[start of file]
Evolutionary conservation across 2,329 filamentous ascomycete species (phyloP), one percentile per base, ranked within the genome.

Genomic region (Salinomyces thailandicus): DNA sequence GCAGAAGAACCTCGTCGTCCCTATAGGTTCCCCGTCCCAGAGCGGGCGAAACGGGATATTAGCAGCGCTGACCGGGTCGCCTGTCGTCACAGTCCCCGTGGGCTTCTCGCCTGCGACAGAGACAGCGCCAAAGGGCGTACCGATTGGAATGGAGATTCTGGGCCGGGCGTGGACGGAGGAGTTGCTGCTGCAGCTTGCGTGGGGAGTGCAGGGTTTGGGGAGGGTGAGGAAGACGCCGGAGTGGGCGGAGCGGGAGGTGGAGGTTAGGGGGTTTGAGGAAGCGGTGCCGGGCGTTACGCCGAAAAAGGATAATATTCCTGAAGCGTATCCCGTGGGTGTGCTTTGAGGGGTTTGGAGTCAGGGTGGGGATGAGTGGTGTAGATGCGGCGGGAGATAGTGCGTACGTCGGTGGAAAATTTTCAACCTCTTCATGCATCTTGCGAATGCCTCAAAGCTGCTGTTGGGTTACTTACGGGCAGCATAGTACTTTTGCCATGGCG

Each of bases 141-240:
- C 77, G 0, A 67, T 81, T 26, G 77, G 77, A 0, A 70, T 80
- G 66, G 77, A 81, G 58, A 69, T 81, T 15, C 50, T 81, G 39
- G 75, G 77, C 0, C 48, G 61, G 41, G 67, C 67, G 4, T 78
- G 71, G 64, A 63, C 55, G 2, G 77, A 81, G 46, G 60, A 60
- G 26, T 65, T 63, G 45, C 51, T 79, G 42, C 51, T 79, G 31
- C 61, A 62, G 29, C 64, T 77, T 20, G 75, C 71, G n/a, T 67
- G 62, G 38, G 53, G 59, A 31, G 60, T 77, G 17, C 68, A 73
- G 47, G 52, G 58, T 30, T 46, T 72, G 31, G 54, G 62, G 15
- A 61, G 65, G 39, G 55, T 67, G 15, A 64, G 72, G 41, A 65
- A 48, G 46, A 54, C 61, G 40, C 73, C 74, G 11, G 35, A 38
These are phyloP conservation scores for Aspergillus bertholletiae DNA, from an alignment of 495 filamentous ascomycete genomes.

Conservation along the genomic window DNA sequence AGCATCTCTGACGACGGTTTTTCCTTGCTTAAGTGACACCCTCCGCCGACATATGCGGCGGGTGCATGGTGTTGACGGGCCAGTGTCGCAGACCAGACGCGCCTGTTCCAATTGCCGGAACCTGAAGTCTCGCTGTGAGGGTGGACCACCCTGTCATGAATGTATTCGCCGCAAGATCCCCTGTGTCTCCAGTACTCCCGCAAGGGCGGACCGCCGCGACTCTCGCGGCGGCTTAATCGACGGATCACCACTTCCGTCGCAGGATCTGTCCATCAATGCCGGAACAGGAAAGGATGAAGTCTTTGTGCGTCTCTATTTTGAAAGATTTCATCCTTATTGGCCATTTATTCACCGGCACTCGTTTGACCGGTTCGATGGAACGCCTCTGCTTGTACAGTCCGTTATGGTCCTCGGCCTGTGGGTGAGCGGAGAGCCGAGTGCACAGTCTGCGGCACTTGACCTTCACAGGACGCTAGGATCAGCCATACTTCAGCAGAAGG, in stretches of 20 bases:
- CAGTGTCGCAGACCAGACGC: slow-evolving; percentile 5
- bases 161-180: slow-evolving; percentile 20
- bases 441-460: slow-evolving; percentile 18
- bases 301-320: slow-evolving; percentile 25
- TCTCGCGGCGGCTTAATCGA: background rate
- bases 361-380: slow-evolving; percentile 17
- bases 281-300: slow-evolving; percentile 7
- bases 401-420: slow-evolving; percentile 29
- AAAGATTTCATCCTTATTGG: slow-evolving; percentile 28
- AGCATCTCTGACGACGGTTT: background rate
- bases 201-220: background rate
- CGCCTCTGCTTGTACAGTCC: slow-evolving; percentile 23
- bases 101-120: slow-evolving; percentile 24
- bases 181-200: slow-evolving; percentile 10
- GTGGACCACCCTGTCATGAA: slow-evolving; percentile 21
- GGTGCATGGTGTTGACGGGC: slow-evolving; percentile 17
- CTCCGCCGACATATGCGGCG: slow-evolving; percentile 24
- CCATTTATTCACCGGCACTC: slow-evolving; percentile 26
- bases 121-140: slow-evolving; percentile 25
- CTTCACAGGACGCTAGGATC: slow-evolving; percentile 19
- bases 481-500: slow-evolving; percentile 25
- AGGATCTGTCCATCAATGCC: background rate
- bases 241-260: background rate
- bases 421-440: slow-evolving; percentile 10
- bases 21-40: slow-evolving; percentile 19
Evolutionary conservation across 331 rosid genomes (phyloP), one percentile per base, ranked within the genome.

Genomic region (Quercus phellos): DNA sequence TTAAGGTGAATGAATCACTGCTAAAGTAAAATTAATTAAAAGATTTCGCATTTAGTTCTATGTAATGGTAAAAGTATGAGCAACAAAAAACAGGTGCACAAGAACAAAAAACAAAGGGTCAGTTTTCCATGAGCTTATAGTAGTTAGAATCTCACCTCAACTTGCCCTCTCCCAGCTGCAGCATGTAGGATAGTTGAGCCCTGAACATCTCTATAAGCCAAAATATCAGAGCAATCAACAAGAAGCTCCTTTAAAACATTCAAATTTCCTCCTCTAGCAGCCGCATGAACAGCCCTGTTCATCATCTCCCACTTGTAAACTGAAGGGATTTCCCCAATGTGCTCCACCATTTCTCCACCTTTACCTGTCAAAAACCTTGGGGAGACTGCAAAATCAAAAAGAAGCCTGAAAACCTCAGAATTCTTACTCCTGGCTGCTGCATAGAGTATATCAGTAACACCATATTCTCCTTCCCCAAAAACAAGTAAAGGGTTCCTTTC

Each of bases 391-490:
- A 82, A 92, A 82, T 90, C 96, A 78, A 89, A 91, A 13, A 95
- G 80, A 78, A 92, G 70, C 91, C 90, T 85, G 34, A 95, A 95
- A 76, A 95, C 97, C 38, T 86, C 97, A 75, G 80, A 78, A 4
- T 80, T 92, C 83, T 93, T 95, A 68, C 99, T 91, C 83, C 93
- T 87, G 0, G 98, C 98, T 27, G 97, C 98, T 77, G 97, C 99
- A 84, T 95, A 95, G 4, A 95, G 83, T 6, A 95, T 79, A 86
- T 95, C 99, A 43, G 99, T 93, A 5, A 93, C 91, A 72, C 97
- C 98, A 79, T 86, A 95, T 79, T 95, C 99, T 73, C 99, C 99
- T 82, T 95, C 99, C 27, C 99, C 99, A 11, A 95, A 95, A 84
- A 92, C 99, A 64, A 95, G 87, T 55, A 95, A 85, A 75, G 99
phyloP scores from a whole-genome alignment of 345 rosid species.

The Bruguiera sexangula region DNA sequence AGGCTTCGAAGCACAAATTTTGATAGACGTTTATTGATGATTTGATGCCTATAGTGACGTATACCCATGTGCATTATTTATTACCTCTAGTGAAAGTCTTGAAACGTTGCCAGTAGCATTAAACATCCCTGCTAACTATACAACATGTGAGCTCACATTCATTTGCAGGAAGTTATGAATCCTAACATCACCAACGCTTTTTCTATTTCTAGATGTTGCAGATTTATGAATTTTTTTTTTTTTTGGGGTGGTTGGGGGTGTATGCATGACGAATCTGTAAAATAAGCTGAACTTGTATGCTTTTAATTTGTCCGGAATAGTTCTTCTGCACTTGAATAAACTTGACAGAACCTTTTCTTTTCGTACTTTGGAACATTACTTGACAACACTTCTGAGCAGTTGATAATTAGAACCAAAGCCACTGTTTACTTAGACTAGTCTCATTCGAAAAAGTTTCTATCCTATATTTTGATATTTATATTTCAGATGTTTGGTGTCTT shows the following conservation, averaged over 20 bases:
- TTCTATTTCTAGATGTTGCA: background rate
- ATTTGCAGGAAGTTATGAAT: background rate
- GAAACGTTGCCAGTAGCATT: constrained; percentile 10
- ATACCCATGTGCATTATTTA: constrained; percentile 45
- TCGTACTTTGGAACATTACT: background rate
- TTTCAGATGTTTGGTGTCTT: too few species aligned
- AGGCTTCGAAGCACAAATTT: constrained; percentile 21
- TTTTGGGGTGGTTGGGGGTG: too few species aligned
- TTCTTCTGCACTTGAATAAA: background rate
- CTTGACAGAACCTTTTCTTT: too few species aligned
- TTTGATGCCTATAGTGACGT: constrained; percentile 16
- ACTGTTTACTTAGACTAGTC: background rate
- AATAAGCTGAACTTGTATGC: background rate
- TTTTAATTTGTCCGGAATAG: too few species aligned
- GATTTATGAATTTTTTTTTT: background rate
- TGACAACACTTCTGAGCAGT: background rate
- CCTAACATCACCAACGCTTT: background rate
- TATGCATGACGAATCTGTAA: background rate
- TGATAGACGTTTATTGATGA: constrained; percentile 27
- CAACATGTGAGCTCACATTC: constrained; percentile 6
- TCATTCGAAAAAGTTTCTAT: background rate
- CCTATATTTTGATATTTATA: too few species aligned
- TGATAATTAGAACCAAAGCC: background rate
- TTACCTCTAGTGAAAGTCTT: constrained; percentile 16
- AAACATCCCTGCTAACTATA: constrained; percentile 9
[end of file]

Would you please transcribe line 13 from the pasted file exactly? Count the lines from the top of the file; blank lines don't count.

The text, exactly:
- A 48, G 46, A 54, C 61, G 40, C 73, C 74, G 11, G 35, A 38